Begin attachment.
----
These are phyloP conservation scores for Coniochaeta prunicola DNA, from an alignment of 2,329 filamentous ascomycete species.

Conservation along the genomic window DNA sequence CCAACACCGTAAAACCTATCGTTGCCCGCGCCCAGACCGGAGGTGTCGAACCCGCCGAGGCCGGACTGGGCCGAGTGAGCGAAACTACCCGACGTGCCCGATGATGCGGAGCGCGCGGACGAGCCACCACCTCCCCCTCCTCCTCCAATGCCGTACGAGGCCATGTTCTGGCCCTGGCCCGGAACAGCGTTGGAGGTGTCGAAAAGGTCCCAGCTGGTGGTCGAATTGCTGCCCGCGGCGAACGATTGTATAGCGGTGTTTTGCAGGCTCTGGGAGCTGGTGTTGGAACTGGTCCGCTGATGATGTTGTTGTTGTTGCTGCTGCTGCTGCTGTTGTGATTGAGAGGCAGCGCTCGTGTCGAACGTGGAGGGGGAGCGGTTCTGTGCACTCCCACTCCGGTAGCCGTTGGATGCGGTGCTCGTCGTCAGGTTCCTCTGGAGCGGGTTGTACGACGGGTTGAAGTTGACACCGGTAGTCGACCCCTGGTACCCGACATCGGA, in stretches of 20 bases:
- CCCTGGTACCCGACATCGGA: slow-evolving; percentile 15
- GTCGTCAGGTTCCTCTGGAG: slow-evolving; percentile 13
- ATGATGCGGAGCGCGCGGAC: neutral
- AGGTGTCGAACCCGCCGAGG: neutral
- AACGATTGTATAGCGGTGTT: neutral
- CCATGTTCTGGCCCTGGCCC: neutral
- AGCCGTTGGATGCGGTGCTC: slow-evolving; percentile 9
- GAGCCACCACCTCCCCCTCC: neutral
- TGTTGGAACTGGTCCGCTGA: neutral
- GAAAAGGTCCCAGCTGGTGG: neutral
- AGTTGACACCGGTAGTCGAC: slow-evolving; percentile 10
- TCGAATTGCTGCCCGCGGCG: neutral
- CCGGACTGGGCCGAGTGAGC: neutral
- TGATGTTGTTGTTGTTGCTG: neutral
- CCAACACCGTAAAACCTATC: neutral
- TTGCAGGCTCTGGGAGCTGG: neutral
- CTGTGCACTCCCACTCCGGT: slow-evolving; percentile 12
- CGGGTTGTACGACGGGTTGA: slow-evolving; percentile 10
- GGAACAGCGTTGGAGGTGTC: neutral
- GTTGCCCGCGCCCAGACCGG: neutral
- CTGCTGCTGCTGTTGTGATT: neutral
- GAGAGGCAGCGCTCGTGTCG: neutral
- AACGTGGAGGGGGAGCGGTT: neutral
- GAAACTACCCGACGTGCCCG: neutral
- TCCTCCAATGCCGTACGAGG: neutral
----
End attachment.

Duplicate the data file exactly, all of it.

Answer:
These are phyloP conservation scores for Coniochaeta prunicola DNA, from an alignment of 2,329 filamentous ascomycete species.

Conservation along the genomic window DNA sequence CCAACACCGTAAAACCTATCGTTGCCCGCGCCCAGACCGGAGGTGTCGAACCCGCCGAGGCCGGACTGGGCCGAGTGAGCGAAACTACCCGACGTGCCCGATGATGCGGAGCGCGCGGACGAGCCACCACCTCCCCCTCCTCCTCCAATGCCGTACGAGGCCATGTTCTGGCCCTGGCCCGGAACAGCGTTGGAGGTGTCGAAAAGGTCCCAGCTGGTGGTCGAATTGCTGCCCGCGGCGAACGATTGTATAGCGGTGTTTTGCAGGCTCTGGGAGCTGGTGTTGGAACTGGTCCGCTGATGATGTTGTTGTTGTTGCTGCTGCTGCTGCTGTTGTGATTGAGAGGCAGCGCTCGTGTCGAACGTGGAGGGGGAGCGGTTCTGTGCACTCCCACTCCGGTAGCCGTTGGATGCGGTGCTCGTCGTCAGGTTCCTCTGGAGCGGGTTGTACGACGGGTTGAAGTTGACACCGGTAGTCGACCCCTGGTACCCGACATCGGA, in stretches of 20 bases:
- CCCTGGTACCCGACATCGGA: slow-evolving; percentile 15
- GTCGTCAGGTTCCTCTGGAG: slow-evolving; percentile 13
- ATGATGCGGAGCGCGCGGAC: neutral
- AGGTGTCGAACCCGCCGAGG: neutral
- AACGATTGTATAGCGGTGTT: neutral
- CCATGTTCTGGCCCTGGCCC: neutral
- AGCCGTTGGATGCGGTGCTC: slow-evolving; percentile 9
- GAGCCACCACCTCCCCCTCC: neutral
- TGTTGGAACTGGTCCGCTGA: neutral
- GAAAAGGTCCCAGCTGGTGG: neutral
- AGTTGACACCGGTAGTCGAC: slow-evolving; percentile 10
- TCGAATTGCTGCCCGCGGCG: neutral
- CCGGACTGGGCCGAGTGAGC: neutral
- TGATGTTGTTGTTGTTGCTG: neutral
- CCAACACCGTAAAACCTATC: neutral
- TTGCAGGCTCTGGGAGCTGG: neutral
- CTGTGCACTCCCACTCCGGT: slow-evolving; percentile 12
- CGGGTTGTACGACGGGTTGA: slow-evolving; percentile 10
- GGAACAGCGTTGGAGGTGTC: neutral
- GTTGCCCGCGCCCAGACCGG: neutral
- CTGCTGCTGCTGTTGTGATT: neutral
- GAGAGGCAGCGCTCGTGTCG: neutral
- AACGTGGAGGGGGAGCGGTT: neutral
- GAAACTACCCGACGTGCCCG: neutral
- TCCTCCAATGCCGTACGAGG: neutral